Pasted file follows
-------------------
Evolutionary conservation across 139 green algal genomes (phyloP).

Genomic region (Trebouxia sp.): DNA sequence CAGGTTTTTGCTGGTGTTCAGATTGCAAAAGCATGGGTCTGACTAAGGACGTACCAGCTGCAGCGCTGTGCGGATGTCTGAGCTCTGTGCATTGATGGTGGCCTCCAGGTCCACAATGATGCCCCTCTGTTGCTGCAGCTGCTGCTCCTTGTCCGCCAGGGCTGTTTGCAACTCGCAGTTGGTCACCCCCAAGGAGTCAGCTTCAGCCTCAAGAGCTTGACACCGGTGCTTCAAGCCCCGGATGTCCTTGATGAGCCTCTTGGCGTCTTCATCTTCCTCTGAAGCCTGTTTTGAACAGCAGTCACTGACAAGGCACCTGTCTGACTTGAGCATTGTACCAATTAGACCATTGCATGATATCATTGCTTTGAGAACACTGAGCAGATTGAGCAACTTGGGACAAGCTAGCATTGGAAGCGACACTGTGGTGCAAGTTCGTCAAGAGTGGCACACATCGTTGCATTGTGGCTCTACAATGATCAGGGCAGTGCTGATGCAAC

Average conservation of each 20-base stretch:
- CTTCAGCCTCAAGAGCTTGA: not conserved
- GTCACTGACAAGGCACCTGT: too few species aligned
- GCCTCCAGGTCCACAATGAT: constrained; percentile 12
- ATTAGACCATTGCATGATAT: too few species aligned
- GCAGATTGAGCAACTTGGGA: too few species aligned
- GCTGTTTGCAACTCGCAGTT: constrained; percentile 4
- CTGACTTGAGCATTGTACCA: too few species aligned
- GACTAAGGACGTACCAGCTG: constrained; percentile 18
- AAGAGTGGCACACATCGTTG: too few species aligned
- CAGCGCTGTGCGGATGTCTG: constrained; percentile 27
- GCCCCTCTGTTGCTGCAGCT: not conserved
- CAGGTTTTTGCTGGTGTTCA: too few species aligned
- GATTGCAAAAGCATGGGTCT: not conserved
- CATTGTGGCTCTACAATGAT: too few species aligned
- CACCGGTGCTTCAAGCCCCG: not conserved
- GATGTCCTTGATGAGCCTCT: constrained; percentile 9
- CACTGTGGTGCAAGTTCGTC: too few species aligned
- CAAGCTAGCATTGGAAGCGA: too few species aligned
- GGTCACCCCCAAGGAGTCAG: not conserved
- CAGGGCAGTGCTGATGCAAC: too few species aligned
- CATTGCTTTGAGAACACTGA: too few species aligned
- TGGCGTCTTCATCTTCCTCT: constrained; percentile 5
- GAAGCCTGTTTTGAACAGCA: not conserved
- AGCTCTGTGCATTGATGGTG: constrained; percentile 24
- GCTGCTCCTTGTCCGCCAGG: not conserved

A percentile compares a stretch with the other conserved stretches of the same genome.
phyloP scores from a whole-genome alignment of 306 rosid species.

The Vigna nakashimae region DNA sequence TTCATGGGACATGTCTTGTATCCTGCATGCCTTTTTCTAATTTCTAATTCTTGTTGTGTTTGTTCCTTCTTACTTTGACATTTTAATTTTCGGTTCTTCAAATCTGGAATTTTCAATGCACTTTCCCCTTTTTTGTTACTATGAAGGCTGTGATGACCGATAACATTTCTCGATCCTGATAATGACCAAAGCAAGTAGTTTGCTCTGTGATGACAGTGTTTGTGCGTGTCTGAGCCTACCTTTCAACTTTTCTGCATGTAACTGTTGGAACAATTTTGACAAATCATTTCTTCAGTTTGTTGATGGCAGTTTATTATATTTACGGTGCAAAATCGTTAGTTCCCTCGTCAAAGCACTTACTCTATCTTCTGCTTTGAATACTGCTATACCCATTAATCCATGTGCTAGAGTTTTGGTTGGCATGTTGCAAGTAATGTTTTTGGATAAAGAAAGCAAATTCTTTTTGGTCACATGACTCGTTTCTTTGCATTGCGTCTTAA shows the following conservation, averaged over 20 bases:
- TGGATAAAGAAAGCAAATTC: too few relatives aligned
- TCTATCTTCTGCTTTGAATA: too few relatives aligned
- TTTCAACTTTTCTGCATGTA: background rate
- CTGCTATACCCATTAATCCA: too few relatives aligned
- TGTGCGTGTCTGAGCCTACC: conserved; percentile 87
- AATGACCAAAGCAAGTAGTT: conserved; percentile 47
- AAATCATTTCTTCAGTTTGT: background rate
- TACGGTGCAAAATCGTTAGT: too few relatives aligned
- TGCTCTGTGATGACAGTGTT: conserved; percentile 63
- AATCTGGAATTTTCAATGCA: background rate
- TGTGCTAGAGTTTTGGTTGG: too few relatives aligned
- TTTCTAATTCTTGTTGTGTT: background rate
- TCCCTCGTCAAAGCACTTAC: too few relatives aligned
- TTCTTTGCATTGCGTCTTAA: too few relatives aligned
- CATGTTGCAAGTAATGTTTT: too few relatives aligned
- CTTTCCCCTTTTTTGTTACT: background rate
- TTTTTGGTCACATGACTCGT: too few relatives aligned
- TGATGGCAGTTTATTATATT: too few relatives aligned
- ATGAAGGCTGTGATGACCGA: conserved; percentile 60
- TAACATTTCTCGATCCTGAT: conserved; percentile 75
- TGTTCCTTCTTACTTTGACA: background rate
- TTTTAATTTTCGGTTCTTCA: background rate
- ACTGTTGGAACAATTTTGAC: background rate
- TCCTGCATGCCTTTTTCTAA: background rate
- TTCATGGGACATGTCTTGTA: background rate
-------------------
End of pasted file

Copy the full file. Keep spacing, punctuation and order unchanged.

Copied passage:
Evolutionary conservation across 139 green algal genomes (phyloP).

Genomic region (Trebouxia sp.): DNA sequence CAGGTTTTTGCTGGTGTTCAGATTGCAAAAGCATGGGTCTGACTAAGGACGTACCAGCTGCAGCGCTGTGCGGATGTCTGAGCTCTGTGCATTGATGGTGGCCTCCAGGTCCACAATGATGCCCCTCTGTTGCTGCAGCTGCTGCTCCTTGTCCGCCAGGGCTGTTTGCAACTCGCAGTTGGTCACCCCCAAGGAGTCAGCTTCAGCCTCAAGAGCTTGACACCGGTGCTTCAAGCCCCGGATGTCCTTGATGAGCCTCTTGGCGTCTTCATCTTCCTCTGAAGCCTGTTTTGAACAGCAGTCACTGACAAGGCACCTGTCTGACTTGAGCATTGTACCAATTAGACCATTGCATGATATCATTGCTTTGAGAACACTGAGCAGATTGAGCAACTTGGGACAAGCTAGCATTGGAAGCGACACTGTGGTGCAAGTTCGTCAAGAGTGGCACACATCGTTGCATTGTGGCTCTACAATGATCAGGGCAGTGCTGATGCAAC

Average conservation of each 20-base stretch:
- CTTCAGCCTCAAGAGCTTGA: not conserved
- GTCACTGACAAGGCACCTGT: too few species aligned
- GCCTCCAGGTCCACAATGAT: constrained; percentile 12
- ATTAGACCATTGCATGATAT: too few species aligned
- GCAGATTGAGCAACTTGGGA: too few species aligned
- GCTGTTTGCAACTCGCAGTT: constrained; percentile 4
- CTGACTTGAGCATTGTACCA: too few species aligned
- GACTAAGGACGTACCAGCTG: constrained; percentile 18
- AAGAGTGGCACACATCGTTG: too few species aligned
- CAGCGCTGTGCGGATGTCTG: constrained; percentile 27
- GCCCCTCTGTTGCTGCAGCT: not conserved
- CAGGTTTTTGCTGGTGTTCA: too few species aligned
- GATTGCAAAAGCATGGGTCT: not conserved
- CATTGTGGCTCTACAATGAT: too few species aligned
- CACCGGTGCTTCAAGCCCCG: not conserved
- GATGTCCTTGATGAGCCTCT: constrained; percentile 9
- CACTGTGGTGCAAGTTCGTC: too few species aligned
- CAAGCTAGCATTGGAAGCGA: too few species aligned
- GGTCACCCCCAAGGAGTCAG: not conserved
- CAGGGCAGTGCTGATGCAAC: too few species aligned
- CATTGCTTTGAGAACACTGA: too few species aligned
- TGGCGTCTTCATCTTCCTCT: constrained; percentile 5
- GAAGCCTGTTTTGAACAGCA: not conserved
- AGCTCTGTGCATTGATGGTG: constrained; percentile 24
- GCTGCTCCTTGTCCGCCAGG: not conserved

A percentile compares a stretch with the other conserved stretches of the same genome.
phyloP scores from a whole-genome alignment of 306 rosid species.

The Vigna nakashimae region DNA sequence TTCATGGGACATGTCTTGTATCCTGCATGCCTTTTTCTAATTTCTAATTCTTGTTGTGTTTGTTCCTTCTTACTTTGACATTTTAATTTTCGGTTCTTCAAATCTGGAATTTTCAATGCACTTTCCCCTTTTTTGTTACTATGAAGGCTGTGATGACCGATAACATTTCTCGATCCTGATAATGACCAAAGCAAGTAGTTTGCTCTGTGATGACAGTGTTTGTGCGTGTCTGAGCCTACCTTTCAACTTTTCTGCATGTAACTGTTGGAACAATTTTGACAAATCATTTCTTCAGTTTGTTGATGGCAGTTTATTATATTTACGGTGCAAAATCGTTAGTTCCCTCGTCAAAGCACTTACTCTATCTTCTGCTTTGAATACTGCTATACCCATTAATCCATGTGCTAGAGTTTTGGTTGGCATGTTGCAAGTAATGTTTTTGGATAAAGAAAGCAAATTCTTTTTGGTCACATGACTCGTTTCTTTGCATTGCGTCTTAA shows the following conservation, averaged over 20 bases:
- TGGATAAAGAAAGCAAATTC: too few relatives aligned
- TCTATCTTCTGCTTTGAATA: too few relatives aligned
- TTTCAACTTTTCTGCATGTA: background rate
- CTGCTATACCCATTAATCCA: too few relatives aligned
- TGTGCGTGTCTGAGCCTACC: conserved; percentile 87
- AATGACCAAAGCAAGTAGTT: conserved; percentile 47
- AAATCATTTCTTCAGTTTGT: background rate
- TACGGTGCAAAATCGTTAGT: too few relatives aligned
- TGCTCTGTGATGACAGTGTT: conserved; percentile 63
- AATCTGGAATTTTCAATGCA: background rate
- TGTGCTAGAGTTTTGGTTGG: too few relatives aligned
- TTTCTAATTCTTGTTGTGTT: background rate
- TCCCTCGTCAAAGCACTTAC: too few relatives aligned
- TTCTTTGCATTGCGTCTTAA: too few relatives aligned
- CATGTTGCAAGTAATGTTTT: too few relatives aligned
- CTTTCCCCTTTTTTGTTACT: background rate
- TTTTTGGTCACATGACTCGT: too few relatives aligned
- TGATGGCAGTTTATTATATT: too few relatives aligned
- ATGAAGGCTGTGATGACCGA: conserved; percentile 60
- TAACATTTCTCGATCCTGAT: conserved; percentile 75
- TGTTCCTTCTTACTTTGACA: background rate
- TTTTAATTTTCGGTTCTTCA: background rate
- ACTGTTGGAACAATTTTGAC: background rate
- TCCTGCATGCCTTTTTCTAA: background rate
- TTCATGGGACATGTCTTGTA: background rate